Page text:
Your pet not immune to effects of summer sun

By Dr. FRED SELF / Veterinarian

While walking through a shopping center last week, I saw the first sunscreen display of the year. It reminded me of what seemed like my dad’s favorite summertime phrase, “Don’t forget to wear sunscreen!”

It was good advice. Almost as good as, “If you go outside, wear a hat.”

Both phrases were intended to protect skin from the effects of the sun’s rays. I wish I had remembered to wear sunscreen more often and would like to have passed that advice to more of my friends who work in barnyards and pastures.

In veterinary medicine, we see several skin conditions related to the sun. Probably the most uncommon condition is the pig with sunburn. Sunburned pigs are becoming rare, as the number of kept pigs declines and they are more often housed inside and away from the harmful solar rays.

In cattle, the most notable condition is squamous cell carcinoma, a form of skin cancer. This cancer is seen around the eyes of white-faced cattle. Cattle regularly affected are those that live in sunny climates and are kept on pasture. If noticed early, the cancer can be removed.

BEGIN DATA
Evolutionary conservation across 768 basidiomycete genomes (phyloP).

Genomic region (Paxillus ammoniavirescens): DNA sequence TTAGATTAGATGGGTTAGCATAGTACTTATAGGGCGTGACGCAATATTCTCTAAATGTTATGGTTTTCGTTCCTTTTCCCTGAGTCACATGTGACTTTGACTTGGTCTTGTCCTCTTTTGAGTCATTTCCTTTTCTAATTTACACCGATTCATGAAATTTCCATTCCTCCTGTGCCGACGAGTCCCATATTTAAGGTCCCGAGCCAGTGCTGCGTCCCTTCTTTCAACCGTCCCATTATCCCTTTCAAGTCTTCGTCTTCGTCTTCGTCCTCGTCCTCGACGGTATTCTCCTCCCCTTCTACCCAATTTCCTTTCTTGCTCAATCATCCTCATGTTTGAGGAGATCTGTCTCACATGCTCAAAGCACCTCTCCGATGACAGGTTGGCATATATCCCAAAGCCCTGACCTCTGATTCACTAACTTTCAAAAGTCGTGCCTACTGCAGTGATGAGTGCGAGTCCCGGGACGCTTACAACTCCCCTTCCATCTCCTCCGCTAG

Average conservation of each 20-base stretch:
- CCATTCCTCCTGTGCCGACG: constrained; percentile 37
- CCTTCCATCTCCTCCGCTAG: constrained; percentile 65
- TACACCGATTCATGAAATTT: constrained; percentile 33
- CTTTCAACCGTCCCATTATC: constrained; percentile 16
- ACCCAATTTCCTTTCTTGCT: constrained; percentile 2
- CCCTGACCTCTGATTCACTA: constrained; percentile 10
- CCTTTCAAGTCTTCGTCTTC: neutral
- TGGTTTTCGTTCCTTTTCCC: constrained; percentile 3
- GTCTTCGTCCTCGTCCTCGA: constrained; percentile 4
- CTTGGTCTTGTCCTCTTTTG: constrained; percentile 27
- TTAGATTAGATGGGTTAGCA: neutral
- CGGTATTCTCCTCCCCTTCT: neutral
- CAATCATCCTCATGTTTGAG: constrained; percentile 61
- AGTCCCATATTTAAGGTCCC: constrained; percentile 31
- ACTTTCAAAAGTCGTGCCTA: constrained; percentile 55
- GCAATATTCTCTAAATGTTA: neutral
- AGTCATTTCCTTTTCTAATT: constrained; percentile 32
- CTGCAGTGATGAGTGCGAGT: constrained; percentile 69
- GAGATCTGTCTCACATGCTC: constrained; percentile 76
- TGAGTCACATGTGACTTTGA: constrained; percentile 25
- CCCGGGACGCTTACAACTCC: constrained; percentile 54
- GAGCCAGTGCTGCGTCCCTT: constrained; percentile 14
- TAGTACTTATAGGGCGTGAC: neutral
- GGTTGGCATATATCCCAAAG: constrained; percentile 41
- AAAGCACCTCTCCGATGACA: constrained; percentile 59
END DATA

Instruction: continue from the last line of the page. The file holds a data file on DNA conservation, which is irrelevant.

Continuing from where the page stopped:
Squamous cell carcinoma is not restricted to cattle. We also see it in dogs and cats. For dogs, it tends to be a problem on areas of white or pink skin with little to no hair. You might see it on the stomach of a dog that spends summer days lying on his back in a sunny part of the yard. First, you might notice a sunburned appearance on the pale skin.

Then, the area may look thickened and raw. Later, the site may become raised and the surrounding skin feels thick to the touch.

With cats, the cancer is most often seen in individuals with white coats and pale or pink skin. Usually it affects pink noses and pink ear tips. To begin with it may appear like scratches or sores. Unlike dogs, these cats do not have to be regular sunbathers.

Squamous cell carcinoma tends to affect the local tissue and does not like to spread from the skin to other parts of the body. If it is found early, it can be successfully removed.

Even though it is not practical to apply sunscreen to your dog or cat every day, it is a good idea to have any new sores checked as soon as possible.

Dr. Fred Self is a veterinarian at Shelbiana Animal Clinic in Columbiana, along with Dr. Charles Thornburg. You can reach the clinic at 669-7717.